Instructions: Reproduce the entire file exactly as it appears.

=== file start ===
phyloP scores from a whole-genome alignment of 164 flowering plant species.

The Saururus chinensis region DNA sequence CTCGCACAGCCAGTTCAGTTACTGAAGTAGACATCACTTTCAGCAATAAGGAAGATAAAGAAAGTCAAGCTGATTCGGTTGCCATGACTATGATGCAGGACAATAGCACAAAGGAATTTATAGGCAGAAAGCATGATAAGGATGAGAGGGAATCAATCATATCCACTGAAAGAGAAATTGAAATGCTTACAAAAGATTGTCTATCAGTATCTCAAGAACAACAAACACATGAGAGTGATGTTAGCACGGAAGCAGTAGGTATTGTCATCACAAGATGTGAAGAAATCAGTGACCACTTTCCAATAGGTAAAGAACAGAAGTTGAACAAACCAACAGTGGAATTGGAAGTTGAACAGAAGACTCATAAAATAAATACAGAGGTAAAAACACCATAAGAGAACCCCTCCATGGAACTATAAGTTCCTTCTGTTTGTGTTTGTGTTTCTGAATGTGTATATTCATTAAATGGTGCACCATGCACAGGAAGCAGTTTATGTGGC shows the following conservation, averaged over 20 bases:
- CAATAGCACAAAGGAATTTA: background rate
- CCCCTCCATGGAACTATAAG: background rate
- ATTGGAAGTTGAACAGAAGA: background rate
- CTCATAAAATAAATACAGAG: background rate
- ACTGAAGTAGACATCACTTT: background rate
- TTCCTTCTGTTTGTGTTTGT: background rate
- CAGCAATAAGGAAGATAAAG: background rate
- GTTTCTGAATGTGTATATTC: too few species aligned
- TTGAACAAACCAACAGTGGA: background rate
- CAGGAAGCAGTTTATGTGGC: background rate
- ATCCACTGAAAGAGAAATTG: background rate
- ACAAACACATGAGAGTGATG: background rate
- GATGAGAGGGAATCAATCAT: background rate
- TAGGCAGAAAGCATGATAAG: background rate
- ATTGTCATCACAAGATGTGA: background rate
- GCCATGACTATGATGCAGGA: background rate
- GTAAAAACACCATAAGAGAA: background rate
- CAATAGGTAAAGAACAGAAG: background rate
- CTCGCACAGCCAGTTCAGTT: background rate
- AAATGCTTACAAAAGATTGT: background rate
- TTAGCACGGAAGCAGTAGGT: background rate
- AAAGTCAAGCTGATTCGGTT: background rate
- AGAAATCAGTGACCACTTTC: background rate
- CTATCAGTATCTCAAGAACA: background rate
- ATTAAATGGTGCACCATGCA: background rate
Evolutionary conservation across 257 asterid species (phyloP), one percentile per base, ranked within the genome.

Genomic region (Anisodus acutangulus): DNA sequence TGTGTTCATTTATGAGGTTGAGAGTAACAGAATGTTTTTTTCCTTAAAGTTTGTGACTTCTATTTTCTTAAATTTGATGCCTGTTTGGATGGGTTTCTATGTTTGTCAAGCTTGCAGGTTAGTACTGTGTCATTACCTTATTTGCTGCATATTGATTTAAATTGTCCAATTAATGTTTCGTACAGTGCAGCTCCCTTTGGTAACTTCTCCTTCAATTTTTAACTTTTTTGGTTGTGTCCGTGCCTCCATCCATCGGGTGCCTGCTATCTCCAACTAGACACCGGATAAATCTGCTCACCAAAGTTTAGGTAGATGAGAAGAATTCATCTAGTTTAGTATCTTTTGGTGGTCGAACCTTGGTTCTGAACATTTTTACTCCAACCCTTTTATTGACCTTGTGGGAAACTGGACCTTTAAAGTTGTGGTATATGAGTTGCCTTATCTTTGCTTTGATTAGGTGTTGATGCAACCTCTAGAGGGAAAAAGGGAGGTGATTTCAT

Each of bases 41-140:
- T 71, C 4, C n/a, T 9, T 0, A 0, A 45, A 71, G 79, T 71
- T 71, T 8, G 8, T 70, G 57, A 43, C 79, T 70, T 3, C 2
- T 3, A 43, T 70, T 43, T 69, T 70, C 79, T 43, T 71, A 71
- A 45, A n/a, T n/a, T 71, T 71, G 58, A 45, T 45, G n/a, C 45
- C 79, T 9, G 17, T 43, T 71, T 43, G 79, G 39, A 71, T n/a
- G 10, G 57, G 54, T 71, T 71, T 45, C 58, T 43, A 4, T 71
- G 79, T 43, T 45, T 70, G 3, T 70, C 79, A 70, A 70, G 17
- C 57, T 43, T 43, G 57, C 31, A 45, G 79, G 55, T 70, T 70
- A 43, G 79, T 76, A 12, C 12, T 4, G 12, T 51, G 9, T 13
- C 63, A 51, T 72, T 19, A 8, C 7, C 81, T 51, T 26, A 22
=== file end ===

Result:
phyloP scores from a whole-genome alignment of 164 flowering plant species.

The Saururus chinensis region DNA sequence CTCGCACAGCCAGTTCAGTTACTGAAGTAGACATCACTTTCAGCAATAAGGAAGATAAAGAAAGTCAAGCTGATTCGGTTGCCATGACTATGATGCAGGACAATAGCACAAAGGAATTTATAGGCAGAAAGCATGATAAGGATGAGAGGGAATCAATCATATCCACTGAAAGAGAAATTGAAATGCTTACAAAAGATTGTCTATCAGTATCTCAAGAACAACAAACACATGAGAGTGATGTTAGCACGGAAGCAGTAGGTATTGTCATCACAAGATGTGAAGAAATCAGTGACCACTTTCCAATAGGTAAAGAACAGAAGTTGAACAAACCAACAGTGGAATTGGAAGTTGAACAGAAGACTCATAAAATAAATACAGAGGTAAAAACACCATAAGAGAACCCCTCCATGGAACTATAAGTTCCTTCTGTTTGTGTTTGTGTTTCTGAATGTGTATATTCATTAAATGGTGCACCATGCACAGGAAGCAGTTTATGTGGC shows the following conservation, averaged over 20 bases:
- CAATAGCACAAAGGAATTTA: background rate
- CCCCTCCATGGAACTATAAG: background rate
- ATTGGAAGTTGAACAGAAGA: background rate
- CTCATAAAATAAATACAGAG: background rate
- ACTGAAGTAGACATCACTTT: background rate
- TTCCTTCTGTTTGTGTTTGT: background rate
- CAGCAATAAGGAAGATAAAG: background rate
- GTTTCTGAATGTGTATATTC: too few species aligned
- TTGAACAAACCAACAGTGGA: background rate
- CAGGAAGCAGTTTATGTGGC: background rate
- ATCCACTGAAAGAGAAATTG: background rate
- ACAAACACATGAGAGTGATG: background rate
- GATGAGAGGGAATCAATCAT: background rate
- TAGGCAGAAAGCATGATAAG: background rate
- ATTGTCATCACAAGATGTGA: background rate
- GCCATGACTATGATGCAGGA: background rate
- GTAAAAACACCATAAGAGAA: background rate
- CAATAGGTAAAGAACAGAAG: background rate
- CTCGCACAGCCAGTTCAGTT: background rate
- AAATGCTTACAAAAGATTGT: background rate
- TTAGCACGGAAGCAGTAGGT: background rate
- AAAGTCAAGCTGATTCGGTT: background rate
- AGAAATCAGTGACCACTTTC: background rate
- CTATCAGTATCTCAAGAACA: background rate
- ATTAAATGGTGCACCATGCA: background rate
Evolutionary conservation across 257 asterid species (phyloP), one percentile per base, ranked within the genome.

Genomic region (Anisodus acutangulus): DNA sequence TGTGTTCATTTATGAGGTTGAGAGTAACAGAATGTTTTTTTCCTTAAAGTTTGTGACTTCTATTTTCTTAAATTTGATGCCTGTTTGGATGGGTTTCTATGTTTGTCAAGCTTGCAGGTTAGTACTGTGTCATTACCTTATTTGCTGCATATTGATTTAAATTGTCCAATTAATGTTTCGTACAGTGCAGCTCCCTTTGGTAACTTCTCCTTCAATTTTTAACTTTTTTGGTTGTGTCCGTGCCTCCATCCATCGGGTGCCTGCTATCTCCAACTAGACACCGGATAAATCTGCTCACCAAAGTTTAGGTAGATGAGAAGAATTCATCTAGTTTAGTATCTTTTGGTGGTCGAACCTTGGTTCTGAACATTTTTACTCCAACCCTTTTATTGACCTTGTGGGAAACTGGACCTTTAAAGTTGTGGTATATGAGTTGCCTTATCTTTGCTTTGATTAGGTGTTGATGCAACCTCTAGAGGGAAAAAGGGAGGTGATTTCAT

Each of bases 41-140:
- T 71, C 4, C n/a, T 9, T 0, A 0, A 45, A 71, G 79, T 71
- T 71, T 8, G 8, T 70, G 57, A 43, C 79, T 70, T 3, C 2
- T 3, A 43, T 70, T 43, T 69, T 70, C 79, T 43, T 71, A 71
- A 45, A n/a, T n/a, T 71, T 71, G 58, A 45, T 45, G n/a, C 45
- C 79, T 9, G 17, T 43, T 71, T 43, G 79, G 39, A 71, T n/a
- G 10, G 57, G 54, T 71, T 71, T 45, C 58, T 43, A 4, T 71
- G 79, T 43, T 45, T 70, G 3, T 70, C 79, A 70, A 70, G 17
- C 57, T 43, T 43, G 57, C 31, A 45, G 79, G 55, T 70, T 70
- A 43, G 79, T 76, A 12, C 12, T 4, G 12, T 51, G 9, T 13
- C 63, A 51, T 72, T 19, A 8, C 7, C 81, T 51, T 26, A 22